A critical part of every estate plan is the ordered disposition of assets on death. Specifically, who are you going to leave your assets to when you are gone? Most people leave their assets to their spouse and children, or to other relatives, friends, and charities. But, if no designated beneficiary is alive at the time of your death, what then? Often, the default provision is to leave the remaining estate to your legal heirs. But what is the definition of “legal heirs” in California? And which relative gets priority?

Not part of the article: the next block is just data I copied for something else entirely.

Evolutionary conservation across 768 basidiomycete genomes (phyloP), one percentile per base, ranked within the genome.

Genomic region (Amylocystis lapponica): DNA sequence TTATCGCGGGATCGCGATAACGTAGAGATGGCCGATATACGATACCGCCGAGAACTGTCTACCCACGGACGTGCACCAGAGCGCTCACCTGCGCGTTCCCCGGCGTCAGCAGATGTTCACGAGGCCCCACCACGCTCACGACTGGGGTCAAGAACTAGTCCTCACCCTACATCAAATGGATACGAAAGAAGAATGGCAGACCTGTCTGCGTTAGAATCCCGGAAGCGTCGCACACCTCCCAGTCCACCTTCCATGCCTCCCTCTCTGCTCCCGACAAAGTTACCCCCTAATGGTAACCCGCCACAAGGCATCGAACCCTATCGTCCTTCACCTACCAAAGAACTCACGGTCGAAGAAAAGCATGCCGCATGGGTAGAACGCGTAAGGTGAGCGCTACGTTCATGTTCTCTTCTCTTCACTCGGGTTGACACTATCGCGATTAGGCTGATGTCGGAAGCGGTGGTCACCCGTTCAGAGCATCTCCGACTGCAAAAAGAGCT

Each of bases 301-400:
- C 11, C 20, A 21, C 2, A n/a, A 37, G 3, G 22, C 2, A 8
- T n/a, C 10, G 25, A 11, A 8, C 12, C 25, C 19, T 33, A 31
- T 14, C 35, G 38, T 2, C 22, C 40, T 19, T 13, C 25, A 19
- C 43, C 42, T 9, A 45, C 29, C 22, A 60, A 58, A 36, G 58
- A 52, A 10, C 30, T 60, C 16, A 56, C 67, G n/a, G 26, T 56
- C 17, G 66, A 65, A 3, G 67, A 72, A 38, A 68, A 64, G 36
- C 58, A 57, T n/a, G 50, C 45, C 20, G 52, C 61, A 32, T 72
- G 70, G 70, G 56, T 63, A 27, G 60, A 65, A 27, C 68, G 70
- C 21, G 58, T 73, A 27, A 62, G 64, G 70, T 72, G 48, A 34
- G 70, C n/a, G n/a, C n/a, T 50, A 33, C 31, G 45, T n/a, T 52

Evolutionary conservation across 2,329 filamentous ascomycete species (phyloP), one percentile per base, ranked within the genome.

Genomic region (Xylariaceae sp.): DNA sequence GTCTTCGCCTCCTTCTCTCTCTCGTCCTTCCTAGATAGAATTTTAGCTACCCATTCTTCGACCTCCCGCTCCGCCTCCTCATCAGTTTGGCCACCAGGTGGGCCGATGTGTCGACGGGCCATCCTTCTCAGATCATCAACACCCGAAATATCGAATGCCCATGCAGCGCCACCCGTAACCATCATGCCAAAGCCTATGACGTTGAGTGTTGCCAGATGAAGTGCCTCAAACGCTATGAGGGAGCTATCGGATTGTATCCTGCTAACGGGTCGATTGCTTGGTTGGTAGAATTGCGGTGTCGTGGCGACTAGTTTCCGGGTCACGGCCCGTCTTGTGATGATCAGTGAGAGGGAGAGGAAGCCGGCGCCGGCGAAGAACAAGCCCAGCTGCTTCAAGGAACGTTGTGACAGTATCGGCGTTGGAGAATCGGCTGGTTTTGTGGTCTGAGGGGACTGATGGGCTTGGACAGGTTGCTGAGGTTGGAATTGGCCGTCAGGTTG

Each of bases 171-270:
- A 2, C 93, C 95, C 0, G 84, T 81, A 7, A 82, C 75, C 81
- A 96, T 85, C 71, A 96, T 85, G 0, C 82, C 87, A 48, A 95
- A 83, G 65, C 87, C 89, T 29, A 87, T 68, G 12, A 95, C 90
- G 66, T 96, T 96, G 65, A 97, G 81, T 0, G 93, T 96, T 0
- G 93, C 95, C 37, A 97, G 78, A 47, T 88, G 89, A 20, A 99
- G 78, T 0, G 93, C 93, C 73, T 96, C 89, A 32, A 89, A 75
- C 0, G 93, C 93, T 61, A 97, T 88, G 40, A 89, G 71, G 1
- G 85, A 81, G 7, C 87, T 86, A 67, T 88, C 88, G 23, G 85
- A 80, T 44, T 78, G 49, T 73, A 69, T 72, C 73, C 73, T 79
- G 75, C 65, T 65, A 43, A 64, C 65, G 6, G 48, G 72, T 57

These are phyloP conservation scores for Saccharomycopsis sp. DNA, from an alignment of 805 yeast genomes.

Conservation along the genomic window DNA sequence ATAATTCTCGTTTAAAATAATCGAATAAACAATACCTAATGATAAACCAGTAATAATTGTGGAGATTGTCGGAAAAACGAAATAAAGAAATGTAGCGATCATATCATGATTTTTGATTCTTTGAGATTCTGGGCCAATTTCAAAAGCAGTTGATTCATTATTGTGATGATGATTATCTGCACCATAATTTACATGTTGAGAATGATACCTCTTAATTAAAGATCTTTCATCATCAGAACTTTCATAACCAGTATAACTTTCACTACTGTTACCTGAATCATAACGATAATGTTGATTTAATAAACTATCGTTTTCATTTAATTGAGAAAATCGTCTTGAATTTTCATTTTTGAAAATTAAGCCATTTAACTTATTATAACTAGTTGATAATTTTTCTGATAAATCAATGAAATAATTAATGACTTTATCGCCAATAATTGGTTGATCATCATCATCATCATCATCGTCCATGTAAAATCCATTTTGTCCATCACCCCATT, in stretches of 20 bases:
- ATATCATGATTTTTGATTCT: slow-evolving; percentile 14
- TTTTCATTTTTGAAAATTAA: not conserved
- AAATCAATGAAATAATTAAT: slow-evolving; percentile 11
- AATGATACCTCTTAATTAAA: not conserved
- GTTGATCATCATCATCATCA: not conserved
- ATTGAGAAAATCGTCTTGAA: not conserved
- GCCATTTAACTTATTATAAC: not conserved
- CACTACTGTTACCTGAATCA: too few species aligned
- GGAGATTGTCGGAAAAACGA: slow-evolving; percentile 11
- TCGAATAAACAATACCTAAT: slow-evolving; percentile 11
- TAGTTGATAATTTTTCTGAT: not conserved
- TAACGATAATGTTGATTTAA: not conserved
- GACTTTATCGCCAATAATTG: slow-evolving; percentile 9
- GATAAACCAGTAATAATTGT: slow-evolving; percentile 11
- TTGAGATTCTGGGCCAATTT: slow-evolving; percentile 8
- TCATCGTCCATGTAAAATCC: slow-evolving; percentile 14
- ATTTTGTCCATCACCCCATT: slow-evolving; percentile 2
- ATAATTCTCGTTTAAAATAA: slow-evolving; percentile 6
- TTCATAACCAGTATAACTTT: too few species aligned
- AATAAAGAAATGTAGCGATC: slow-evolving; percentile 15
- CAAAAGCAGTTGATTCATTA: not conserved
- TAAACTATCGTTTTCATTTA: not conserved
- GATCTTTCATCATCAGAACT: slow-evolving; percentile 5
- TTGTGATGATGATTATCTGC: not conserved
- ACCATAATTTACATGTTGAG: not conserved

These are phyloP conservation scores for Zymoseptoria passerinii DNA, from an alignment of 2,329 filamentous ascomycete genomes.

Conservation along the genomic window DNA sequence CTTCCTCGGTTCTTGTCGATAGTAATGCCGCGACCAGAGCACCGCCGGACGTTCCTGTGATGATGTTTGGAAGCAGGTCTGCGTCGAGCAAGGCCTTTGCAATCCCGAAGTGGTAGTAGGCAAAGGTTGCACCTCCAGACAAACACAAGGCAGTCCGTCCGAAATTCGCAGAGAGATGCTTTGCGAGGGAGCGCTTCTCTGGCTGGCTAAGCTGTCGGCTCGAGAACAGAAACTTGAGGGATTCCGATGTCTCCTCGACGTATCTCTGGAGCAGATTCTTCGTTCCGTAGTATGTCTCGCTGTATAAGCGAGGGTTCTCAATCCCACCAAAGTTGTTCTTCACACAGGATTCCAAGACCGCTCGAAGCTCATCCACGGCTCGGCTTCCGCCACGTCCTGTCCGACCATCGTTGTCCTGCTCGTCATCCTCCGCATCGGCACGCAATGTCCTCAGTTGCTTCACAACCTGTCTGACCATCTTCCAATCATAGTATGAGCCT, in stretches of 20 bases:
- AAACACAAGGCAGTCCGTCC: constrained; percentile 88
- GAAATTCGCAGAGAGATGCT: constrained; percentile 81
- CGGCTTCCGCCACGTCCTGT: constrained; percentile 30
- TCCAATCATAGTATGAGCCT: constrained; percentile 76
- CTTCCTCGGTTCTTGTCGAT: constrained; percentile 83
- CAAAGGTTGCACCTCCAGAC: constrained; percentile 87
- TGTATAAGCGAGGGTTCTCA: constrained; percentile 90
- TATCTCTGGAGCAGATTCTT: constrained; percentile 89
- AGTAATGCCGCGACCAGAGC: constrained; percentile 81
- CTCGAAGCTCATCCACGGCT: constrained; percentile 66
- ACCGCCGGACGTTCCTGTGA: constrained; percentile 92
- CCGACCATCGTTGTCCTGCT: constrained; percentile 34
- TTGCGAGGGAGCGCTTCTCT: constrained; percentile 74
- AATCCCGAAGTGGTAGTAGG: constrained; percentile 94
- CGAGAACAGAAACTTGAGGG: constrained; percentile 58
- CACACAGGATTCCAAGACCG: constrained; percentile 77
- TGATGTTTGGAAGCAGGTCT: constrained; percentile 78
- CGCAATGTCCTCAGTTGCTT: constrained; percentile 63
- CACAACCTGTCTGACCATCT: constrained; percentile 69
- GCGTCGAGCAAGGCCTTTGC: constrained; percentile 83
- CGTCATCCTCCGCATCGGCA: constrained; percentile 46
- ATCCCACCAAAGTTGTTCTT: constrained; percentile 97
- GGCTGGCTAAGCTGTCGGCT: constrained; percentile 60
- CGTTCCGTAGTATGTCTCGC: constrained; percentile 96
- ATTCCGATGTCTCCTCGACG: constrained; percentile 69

Under California Probate Code section 6402, the following individuals are defined as “legal heirs,” in the order named:
Decedent’s issue (e.g., Decedent’s children, grandchildren, great-grandchildren, etc.)
Decedent’s parents’ issue (e.g., Decedent’s siblings, or if there are not any siblings, Decedent’s nieces and nephews)
Decedent’s grandparents’ issue (e.g., Decedent’s aunts and uncles, or if there are not any aunts and uncles, Decedent’s cousins)
Decedent’s “next of kin in equal degree” (generally meaning more distant cousins)